Clipse

Hell Hath No Fury (Jive)

With all the biblical allusions on the 2002 debut Lord Willin', Virginia Beach's Clipse (brothers Pusha T and Malice) probably didn't intend to also evoke Exodus. But in the aftermath of the Sony-BMG merger that buried the act at Jive, the duo has wandered for years without a release date for follow-up Hell Hath No Fury. Until now.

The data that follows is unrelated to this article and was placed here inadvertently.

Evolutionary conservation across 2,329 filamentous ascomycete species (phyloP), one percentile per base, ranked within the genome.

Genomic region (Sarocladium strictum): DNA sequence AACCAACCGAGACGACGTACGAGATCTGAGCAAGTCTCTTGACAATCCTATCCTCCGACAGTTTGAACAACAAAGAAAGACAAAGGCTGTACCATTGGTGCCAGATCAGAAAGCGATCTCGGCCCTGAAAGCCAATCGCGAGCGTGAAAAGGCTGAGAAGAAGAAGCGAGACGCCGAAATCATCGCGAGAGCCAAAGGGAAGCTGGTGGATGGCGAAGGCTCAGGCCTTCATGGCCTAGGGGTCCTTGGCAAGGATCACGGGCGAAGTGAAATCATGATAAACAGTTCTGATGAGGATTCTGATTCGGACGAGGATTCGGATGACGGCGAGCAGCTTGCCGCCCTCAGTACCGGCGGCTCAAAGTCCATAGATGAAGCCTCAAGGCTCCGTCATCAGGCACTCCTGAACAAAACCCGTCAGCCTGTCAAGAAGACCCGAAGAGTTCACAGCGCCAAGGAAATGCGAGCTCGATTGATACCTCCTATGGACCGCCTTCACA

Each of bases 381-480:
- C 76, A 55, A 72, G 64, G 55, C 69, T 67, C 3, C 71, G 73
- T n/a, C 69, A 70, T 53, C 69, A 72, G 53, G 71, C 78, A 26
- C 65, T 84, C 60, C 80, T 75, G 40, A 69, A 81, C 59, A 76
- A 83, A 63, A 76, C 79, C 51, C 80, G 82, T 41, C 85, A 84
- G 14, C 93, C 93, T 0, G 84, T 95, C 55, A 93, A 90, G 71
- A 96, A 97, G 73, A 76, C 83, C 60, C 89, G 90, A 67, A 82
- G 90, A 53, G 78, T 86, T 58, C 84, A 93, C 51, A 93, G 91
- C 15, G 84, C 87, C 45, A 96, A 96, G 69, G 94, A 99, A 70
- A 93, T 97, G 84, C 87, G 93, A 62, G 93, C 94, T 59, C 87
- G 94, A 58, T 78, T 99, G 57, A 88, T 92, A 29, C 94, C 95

"I ain't spent one rap dollar in three years," Pusha boasts on Hell's "Keys Open Doors," (and for those not familiar with his day job, these keys stand for kilos). Coursing throughout Hell, a compacted disc as uncut and brain-tingling as Clipse's purported product, there resides a palpable bitterness. Sneering out "these sounds of crackness/ the Black Martha Stewart/ let me show you how to do it," Pusha and Malice also ride the Scarface imagery — but the metaphor never tires, as the razor wit and punchlines accentuate the idea of the hustler being versus rap challengers becominga thug. Answering with berating tongue clucks loud as gun cocks on "Ain't Cha" and "Mr. Me Too," the acidic grain of the rhymes is tempered by the Neptunes' tweaked and avant batch of beats. A vertiginous harp strum pervades "Ride Around Shining," an accordion wheezes like a basehead on "Momma I'm Sorry," and eerie female choirs arise elsewhere. Terse, sinister, and brilliant, Clipse finally sees daylight just in time for the holidays, suggesting not just more Frosty the Snowman allusions, but nothing less than the true Kingdom Come. Andy Beta

 
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